I’ve always told my friends, “You’re safer outside than you are in the city.” I just never dreamed something would attack me. My family is pretty outdoorsy and we camp a lot. I don’t fear that I will be attacked in my life again. It might be weird camping outside at night again, but I just have to work up to it.

Analysis:

Graham did the right thing by fighting off the wolf and then standing and yelling. “He needed to challenge the animal,” says Tom Provost, a regional manager for the Minnesota Department of Natural Resources. “Running away may have further triggered the predator’s natural reaction to attack.”

Two days after the incident, officials trapped and shot an 84-pound wolf nearby. The dead animal’s muscle tissue matched DNA from saliva taken from the blanket Graham wrapped around his head. The DNA showed a pure wolf, not a coyote-wolf hybrid. The animal tested negative for rabies and showed no signs of canine distemper virus. Officials dug more. A necropsy, the animal equivalent of an autopsy, revealed the left side of the wolf’s jaw was shorter than the right side. His left upper canine had never irrupted out of the gums, and his upper molars and lower molars didn’t line up. A healthy adult male wolf can exert enough pressure with its jaw to snap a moose’s femur in a string of bites. The wolf that attacked Noah Graham was a one-and-a-half-year-old male with a messed up jaw.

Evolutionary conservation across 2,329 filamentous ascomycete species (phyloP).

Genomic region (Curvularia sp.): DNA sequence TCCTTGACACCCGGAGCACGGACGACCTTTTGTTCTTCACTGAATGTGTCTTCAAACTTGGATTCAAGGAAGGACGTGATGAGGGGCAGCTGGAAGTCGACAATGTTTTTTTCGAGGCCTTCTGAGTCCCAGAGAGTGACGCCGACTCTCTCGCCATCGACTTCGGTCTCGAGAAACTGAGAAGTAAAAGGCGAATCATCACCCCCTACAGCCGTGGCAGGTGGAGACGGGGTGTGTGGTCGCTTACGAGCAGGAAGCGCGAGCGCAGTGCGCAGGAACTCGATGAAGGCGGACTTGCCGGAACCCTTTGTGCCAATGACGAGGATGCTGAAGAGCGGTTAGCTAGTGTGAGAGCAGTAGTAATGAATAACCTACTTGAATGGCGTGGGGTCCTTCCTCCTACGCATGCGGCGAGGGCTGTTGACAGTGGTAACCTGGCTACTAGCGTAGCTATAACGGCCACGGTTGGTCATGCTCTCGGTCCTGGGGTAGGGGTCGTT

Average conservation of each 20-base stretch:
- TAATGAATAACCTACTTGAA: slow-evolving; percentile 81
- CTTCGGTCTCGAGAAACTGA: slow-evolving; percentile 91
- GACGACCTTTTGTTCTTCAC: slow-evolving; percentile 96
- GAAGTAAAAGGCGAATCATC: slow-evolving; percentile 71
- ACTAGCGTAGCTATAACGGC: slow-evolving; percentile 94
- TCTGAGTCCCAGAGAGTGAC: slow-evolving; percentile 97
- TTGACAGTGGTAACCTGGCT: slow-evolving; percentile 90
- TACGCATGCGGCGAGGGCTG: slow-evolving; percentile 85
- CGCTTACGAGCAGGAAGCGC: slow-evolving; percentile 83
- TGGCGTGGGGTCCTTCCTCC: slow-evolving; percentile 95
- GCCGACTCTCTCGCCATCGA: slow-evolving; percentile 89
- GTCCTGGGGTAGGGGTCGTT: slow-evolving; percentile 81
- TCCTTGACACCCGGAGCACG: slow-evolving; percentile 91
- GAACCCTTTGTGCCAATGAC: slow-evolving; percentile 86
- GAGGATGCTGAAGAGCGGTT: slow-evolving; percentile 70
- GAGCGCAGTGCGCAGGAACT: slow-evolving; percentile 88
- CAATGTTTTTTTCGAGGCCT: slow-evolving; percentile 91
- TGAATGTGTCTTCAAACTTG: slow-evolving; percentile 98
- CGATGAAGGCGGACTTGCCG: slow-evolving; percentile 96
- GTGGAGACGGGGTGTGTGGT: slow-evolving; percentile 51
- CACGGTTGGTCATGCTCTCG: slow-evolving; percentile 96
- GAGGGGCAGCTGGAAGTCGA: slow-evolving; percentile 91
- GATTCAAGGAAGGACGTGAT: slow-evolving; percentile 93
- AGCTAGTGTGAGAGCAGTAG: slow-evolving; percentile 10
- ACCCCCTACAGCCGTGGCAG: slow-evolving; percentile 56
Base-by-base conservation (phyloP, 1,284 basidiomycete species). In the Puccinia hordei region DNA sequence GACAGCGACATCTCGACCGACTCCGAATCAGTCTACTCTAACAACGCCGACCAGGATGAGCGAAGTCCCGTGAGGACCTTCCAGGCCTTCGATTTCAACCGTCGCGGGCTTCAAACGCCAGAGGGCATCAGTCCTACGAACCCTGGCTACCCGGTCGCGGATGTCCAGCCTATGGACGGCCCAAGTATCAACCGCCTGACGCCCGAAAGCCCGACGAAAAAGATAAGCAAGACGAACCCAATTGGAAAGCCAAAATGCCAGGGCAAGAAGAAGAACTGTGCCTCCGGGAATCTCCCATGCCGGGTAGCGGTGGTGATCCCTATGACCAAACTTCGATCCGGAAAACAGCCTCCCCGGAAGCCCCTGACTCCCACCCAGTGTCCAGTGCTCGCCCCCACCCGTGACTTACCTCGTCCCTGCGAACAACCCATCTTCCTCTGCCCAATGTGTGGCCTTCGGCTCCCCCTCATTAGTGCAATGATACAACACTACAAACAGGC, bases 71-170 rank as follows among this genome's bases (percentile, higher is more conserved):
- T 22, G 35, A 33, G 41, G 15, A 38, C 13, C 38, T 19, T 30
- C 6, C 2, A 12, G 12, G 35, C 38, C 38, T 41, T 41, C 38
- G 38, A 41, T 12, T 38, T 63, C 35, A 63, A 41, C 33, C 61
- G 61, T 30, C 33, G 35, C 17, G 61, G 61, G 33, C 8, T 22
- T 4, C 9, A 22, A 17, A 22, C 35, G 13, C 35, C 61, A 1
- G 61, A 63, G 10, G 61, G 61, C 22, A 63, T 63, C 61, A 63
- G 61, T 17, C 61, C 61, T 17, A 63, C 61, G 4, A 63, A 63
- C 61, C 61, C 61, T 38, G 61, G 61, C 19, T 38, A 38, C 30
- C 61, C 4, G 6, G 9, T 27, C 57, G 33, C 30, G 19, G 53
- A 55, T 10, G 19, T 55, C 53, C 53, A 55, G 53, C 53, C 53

The wolf’s stomach included only fish spines and scales. Not far from Lake Winnibigoshish, there are resorts with fish cleaning stations where fish guts and scales remain on the round. There are still other areas on the shore where fish are cleaned, or where dead fish may wash up. Campers reported seeing the wolf walking near tents the weekend it attacked Graham. It’s quite possible the animal was scavenging around the lake for fish or around campsites for garbage.

Further examination of the skull showed more. Sometime in the past, the wolf had an injury to the face that damaged its upper jaw. His nasal cavity suffered an inflammation at some point, and, as a result was deformed and smaller than average. The injury to the upper jaw may be the reason that several teeth didn’t irrupt. There was also a large dental cyst. The left front side of the brain was different than the right front side. The animal’s nasal nerve, olfactory bulb, and frontal lobe—which helps control emotion and decision-making—had severely atrophied. He had remarkable brain lesions that were more accentuated on the left side of the brain than the right side.

“We can’t know with certainty why this wolf approached and bit the teen,” says Minnesota wildlife health program supervisor Michelle Carstensen. “But the necropsy results support the possibility that its facial deformity, dental abnormalities, and brain damage predisposed it to be less wary of people and human activities than what is normally observed in healthy wild wolves and also affected its ability to effectively capture wild prey.”

Context: